But unlike Edward Said’s notion of cultural imperialism and the way in which the other is imagined in cultural and literary texts, I refrain from adopting this position because it relinquish responsibility to other parties. Instead I adopt an optimistic and constructive perspective in addressing the issue of S.E.A conart.
Indeed I see the issue as an opportunity for artists and art-makers to reclaim or in the words of the French philosopher Gilles Deleuze to deterritorialize and reterritorialize the discourse of S.E.A conart.
To be clear, my process of deterritorialization and reterritorialisation follows the idea of disassembling the idea of contemporary art from Western and European concepts of contemporary art. This is then followed by separating the concepts of Art Production, Southeast Asian Contemporary Art and Western-Based notions of modernity, modernism and postmodernity.
It is rather ironic that I am adapting the ideas of Western (French) philosophy to re-appropriate S.E.A conart for it may seem to others that I contradict myself; on the one hand I am advocating a critical examination of European and Western notions of art, on the other I am using those very ideas to treat this matter. I am guilty in that regard but I do not think that it is a contradiction. In fact, we have much to learn from the West as much as the West have much to learn from other regions of the world. And that means that we do not throw the baby with the bath water, so to speak.
Deterritorialization and reterritorialisation is a method of conceptual occupation of the idea regarding Southeast Asian contemporary art. In fact, it is a temporary occupation and thought experimentation with different sets of ideas; that it is a mode that follows repetition and difference instead of conformity and uniformity. In other words, the realm of art is not necessarily a realm that produces identical thought but a conceptual space that allows for the linkage of diversification and indeed opposing ways of visualising the world.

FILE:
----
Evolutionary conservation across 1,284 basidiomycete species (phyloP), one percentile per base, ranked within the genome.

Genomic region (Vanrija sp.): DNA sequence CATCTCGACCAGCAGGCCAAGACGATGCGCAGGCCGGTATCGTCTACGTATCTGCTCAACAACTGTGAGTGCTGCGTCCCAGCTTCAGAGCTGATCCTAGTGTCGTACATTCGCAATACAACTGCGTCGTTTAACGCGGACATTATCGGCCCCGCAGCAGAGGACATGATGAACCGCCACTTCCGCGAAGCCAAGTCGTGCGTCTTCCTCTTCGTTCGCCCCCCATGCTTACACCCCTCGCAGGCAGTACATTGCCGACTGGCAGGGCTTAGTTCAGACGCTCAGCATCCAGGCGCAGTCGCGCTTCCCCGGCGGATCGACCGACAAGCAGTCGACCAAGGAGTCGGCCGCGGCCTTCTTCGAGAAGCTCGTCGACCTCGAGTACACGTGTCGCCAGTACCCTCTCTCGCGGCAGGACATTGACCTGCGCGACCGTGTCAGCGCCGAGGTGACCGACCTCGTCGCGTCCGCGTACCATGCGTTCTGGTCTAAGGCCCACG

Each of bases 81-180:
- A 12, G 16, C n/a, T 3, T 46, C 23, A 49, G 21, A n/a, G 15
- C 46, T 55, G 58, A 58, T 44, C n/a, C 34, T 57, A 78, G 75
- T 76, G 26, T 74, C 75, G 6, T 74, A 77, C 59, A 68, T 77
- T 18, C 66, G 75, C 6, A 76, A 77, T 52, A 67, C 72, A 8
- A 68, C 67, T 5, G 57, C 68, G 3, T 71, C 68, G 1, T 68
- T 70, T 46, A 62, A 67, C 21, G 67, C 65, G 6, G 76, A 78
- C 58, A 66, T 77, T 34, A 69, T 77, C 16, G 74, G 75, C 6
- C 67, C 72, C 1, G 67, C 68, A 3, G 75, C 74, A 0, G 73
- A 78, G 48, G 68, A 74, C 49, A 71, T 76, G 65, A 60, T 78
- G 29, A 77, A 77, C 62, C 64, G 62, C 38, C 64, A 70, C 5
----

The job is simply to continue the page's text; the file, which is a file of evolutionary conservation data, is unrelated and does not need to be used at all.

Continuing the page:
Indeed, I will briefly map out the differences between these two discrete regions in terms of social & civil changes, economic prosperity and military and social dominance. By doing so, I will demonstrate the obvious differences between Western societies with Southeast Asian nations and how each side respond differently to different stages of time-specific events and aesthetical thought. By looking at these difference, it makes clear that any discourse regarding conart have to be founded on them including subject matter, stylistic differences and cultural beliefs.
But it is not necessarily a negative rejection of all things Western. Instead it is a wide-eye view on the realities and conditions of S.E.A conart. Therefore it acknowledges the past but it also speculate on how the present and future can be shaped by actors on the ground. The limits of discourse can thus be expanded from going around in circles but jump out of it by embracing an expansive and interconnected perspective.
To be sure, my perspective focuses on seeing art as a cultural and social act rather than economic one. Indeed there are compelling reasons why economic considerations should be prioritized but that would be the task for economists and policy makers.
Despite putting S.E.A countries into a bloc, it is obvious that the region is as diverse as it is different. Indeed S.E.A is anything but homogenous and interchangeable for each of the ten countries have their own unique histories, culture norms, social structures and religious beliefs. Thus the following discussion is anticipatory rather than prescriptive.
As a result, my position is that S.E.A contemporary art should rightly be seen as an opportunity but in terms of developing critically the region’s cultural identities rather than being a pale imitation of Western notions of contemporary art. Indeed it is an idealistic position. But it is also an aspirational rather than a functional view of Southeast Contemporary Art.
To be continued: Part One coming next....